The Wrong Lilies

The Wrong Lilies

Tuesday, December 24, 2013


In our area we had an unusually lovely fall.  Several mild days in a row, even toward the end of November, when we could do all sorts of cleanup tasks in the garden and last minute bulb planting, turning the compost heaps, vacuuming leaves, all that sort of thing, and when we got tired, we’d stop for a break and sit at the garden table and survey what we had accomplished and make note of what we still needed to do.  Just before the first frost we harvested the cherry tomatoes on the vines and had enough to ripen and eat for several weeks.  Sometimes we’d have rain, very welcome, and then would come some more lovely days.  Well, that ended rather abruptly in early December when a winter storm advisory came true and three inches of ice fell overnight, followed by several days of below-freezing weather, bringing much of everyday life in our area to a standstill, because the ice just didn't go away; it stayed for almost a week.  And all of this before the first day of winter.

 Now there are parts of this country where winter storms at this time of year are not unexpected, but around here we’ve been known to not have a freeze til January and not see a winter weather visit such as snow and/or ice until mid-January or early February.  Last year I had daisies blooming at Christmas. 

But this year the weather patterns were interesting everywhere and even with the ice, we personally knew we were lucky.  We didn’t lose electrical power, we had enough warning to stock up on food and comforts, we had wood at hand just in case, and even our cat, Max, who loves sunshine and being in the garden about as much as any creature, was content to snuggle inside on the ottomans where he’s allowed, taking long winter naps.  We looked out the window a lot, made sure the birds had food, we read and found plenty of tasks to do inside, and we were almost as content as the cat. 

Friday, November 29, 2013


Every individual and every family that find themselves in the cultural areas where a Thanksgiving  is observed, observes that occasion in an individual way.  Our family is no exception, in that we adhere to certain celebratory patterns and yet we have made other patterns our own.

We try to start the meal with a short meditation of thankfulness.  The menu is pretty much standard:  turkey, dressing, cranberry sauce, veggies as are wanted, and probably pumpkin pie and goodness knows what else.  It’s the ‘what else’ where we make our own design.  For instance, everyone except me and my mate wants turkey, we would prefer chicken.  We usually have turkey ‘for the children.’  On the other hand, we always, always have cornbread dressing and it is always baked separately, never, ever stuffed.  Sweet potato casserole has become an adoptee for the last few years, but we never put marshmallows on top, which is a southern tradition that we just don’t much care for; today we sprinkled pecan pieces on top and they toasted as the dish baked and it was awesome.  And of course not everyone in the family likes pumpkin pie so there was chocolate pudding for the pumpkin pie resistors.  Pretty simple meal, really.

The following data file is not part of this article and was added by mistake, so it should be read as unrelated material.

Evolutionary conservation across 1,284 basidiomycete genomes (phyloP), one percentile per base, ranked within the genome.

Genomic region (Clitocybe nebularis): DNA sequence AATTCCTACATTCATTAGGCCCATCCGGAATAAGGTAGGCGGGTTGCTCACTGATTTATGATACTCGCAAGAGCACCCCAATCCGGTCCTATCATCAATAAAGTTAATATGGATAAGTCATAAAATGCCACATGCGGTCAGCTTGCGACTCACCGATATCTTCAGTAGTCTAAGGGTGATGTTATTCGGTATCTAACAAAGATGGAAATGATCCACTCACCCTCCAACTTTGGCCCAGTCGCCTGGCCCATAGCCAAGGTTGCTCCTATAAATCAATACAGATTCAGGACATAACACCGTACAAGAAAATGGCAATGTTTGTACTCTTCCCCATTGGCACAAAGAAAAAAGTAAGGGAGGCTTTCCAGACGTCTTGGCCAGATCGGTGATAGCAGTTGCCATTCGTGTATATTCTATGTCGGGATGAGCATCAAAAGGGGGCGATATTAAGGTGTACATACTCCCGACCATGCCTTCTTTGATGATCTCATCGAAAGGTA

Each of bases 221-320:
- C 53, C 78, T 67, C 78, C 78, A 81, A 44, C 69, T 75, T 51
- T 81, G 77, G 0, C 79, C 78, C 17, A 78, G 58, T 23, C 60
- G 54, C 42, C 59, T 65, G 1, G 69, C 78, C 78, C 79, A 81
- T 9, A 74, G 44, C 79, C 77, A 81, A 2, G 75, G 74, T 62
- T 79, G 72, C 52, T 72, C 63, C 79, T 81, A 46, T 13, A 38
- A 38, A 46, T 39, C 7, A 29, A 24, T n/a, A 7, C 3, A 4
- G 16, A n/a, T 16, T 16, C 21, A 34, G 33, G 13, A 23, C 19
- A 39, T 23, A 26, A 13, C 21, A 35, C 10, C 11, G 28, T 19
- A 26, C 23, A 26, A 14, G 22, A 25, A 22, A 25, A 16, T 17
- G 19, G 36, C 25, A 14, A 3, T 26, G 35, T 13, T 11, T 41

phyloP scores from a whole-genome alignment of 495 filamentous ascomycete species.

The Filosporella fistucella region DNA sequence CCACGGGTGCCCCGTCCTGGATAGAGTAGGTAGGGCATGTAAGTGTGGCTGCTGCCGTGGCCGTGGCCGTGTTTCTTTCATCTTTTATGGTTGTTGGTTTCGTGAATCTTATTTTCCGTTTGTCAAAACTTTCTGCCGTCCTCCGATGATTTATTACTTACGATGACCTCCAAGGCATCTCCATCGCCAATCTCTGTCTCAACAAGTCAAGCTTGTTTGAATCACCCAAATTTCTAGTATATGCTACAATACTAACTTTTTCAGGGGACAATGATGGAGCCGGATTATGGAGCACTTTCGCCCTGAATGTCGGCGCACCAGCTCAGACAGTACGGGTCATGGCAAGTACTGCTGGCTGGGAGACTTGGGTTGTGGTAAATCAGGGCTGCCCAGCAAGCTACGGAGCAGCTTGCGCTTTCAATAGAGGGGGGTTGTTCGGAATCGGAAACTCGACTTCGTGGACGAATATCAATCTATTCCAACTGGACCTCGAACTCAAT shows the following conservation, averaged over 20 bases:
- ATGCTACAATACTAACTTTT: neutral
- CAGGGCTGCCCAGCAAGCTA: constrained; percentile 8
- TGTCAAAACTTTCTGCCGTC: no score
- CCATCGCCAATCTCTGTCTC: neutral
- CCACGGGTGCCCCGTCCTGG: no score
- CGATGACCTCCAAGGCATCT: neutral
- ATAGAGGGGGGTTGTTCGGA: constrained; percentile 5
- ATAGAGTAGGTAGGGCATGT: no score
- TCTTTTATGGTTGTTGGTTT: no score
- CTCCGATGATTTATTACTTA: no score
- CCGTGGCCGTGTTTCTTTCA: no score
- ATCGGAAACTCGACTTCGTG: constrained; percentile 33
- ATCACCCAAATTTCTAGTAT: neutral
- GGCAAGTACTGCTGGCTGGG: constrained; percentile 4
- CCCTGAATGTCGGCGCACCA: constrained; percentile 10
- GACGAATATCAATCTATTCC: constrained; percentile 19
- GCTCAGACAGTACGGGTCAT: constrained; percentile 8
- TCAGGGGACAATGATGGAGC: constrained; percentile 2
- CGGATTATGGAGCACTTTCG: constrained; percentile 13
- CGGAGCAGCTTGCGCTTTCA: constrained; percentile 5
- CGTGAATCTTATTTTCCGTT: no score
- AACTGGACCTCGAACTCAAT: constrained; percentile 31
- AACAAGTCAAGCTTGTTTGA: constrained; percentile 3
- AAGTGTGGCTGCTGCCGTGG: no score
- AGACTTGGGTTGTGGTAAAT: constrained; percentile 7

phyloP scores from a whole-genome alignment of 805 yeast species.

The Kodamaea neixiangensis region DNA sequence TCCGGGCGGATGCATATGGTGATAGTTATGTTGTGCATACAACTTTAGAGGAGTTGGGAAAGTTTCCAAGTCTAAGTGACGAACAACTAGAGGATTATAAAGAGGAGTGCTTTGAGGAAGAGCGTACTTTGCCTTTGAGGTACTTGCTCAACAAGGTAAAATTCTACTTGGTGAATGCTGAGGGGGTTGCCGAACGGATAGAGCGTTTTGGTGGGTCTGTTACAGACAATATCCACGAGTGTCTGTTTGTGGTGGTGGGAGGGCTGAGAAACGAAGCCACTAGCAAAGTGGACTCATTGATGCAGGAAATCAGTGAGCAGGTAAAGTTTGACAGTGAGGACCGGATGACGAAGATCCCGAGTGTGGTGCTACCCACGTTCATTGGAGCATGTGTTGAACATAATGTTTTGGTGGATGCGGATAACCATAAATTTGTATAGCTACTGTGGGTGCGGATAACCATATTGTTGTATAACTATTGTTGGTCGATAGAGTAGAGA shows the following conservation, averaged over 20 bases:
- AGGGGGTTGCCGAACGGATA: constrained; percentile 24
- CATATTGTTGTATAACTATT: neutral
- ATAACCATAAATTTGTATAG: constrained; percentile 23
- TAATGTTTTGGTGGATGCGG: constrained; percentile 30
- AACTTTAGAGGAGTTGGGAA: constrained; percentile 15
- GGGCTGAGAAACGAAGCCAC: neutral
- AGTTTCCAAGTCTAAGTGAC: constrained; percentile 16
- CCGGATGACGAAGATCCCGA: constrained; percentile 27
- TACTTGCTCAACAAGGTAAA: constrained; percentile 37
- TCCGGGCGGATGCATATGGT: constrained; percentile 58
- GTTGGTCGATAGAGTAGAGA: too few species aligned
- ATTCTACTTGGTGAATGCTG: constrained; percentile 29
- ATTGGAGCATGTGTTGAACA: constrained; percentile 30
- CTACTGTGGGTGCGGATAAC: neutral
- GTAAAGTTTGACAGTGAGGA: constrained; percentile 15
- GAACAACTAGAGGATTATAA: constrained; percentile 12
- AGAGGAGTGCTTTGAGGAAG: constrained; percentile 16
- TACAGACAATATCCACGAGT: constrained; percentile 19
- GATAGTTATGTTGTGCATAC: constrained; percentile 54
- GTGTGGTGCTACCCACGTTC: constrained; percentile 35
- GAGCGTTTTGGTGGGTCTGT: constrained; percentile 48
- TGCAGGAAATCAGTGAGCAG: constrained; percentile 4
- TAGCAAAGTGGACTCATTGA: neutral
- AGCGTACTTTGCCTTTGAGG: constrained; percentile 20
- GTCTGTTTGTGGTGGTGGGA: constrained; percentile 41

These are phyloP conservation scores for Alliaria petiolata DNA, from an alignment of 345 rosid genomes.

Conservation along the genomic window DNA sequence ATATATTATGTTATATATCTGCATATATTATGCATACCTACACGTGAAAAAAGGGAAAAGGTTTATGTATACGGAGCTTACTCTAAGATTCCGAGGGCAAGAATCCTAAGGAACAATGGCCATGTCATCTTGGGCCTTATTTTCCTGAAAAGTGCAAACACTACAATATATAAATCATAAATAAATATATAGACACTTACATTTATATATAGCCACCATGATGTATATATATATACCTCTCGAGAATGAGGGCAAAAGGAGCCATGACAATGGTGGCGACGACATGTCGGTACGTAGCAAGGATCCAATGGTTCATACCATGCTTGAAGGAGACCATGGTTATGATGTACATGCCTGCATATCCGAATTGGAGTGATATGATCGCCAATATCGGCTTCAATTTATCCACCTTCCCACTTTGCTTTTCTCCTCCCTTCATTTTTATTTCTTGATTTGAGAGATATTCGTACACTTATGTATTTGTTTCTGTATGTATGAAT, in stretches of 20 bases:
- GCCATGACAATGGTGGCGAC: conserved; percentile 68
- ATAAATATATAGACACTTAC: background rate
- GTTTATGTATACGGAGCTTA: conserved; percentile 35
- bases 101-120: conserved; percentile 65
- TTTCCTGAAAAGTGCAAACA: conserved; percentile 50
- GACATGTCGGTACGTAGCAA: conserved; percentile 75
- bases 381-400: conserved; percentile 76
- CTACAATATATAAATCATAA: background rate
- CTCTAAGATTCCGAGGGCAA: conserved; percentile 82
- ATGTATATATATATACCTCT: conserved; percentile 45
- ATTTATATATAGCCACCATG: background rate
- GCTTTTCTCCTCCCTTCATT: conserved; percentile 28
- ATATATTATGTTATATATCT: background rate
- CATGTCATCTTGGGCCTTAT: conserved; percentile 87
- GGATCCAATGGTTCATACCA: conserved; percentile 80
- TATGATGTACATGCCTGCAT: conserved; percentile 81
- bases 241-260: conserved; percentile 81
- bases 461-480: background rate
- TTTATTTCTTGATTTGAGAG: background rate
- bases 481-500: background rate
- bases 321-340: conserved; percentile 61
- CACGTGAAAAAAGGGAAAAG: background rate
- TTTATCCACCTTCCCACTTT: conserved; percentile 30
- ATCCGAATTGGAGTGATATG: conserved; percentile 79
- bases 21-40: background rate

Today after dinner we all went for a short walk because the weather was cool but lovely after several days of cold, cloudy wind.  After that we could have played dominoes or cards, but for the last several years our daughter has requested that after the meal we watch Planes, Trains and Automobiles, a movie we have all watched so many times we are able to both anticipate and repeat much of the dialog.  And while this is a really funny film, with imaginatively comic events and some fine acting by Steve Martin and John Candy, it seems that every year we see something more in the story, something more in the characters, something transformative.  Both characters make their own mud, so to speak, getting in their own way and blaming each other.  Yet Del Griffith, the John Candy character, who is so oblivious of his obnoxious behavior because he feels he maintains a cheery friendliness, is called to account by Steve Martin’s Neal Page, and Neal, who is just as intense and uptight as one would expect someone in advertising to be, learns, through a very difficult series of experiences, to be more tolerant and see beyond the surface.  And at the end, we as audience are left with our annual reminder of the value of friendship and family and a day to give thanks.

And we none of us went shopping.  We had enough and we were thankful.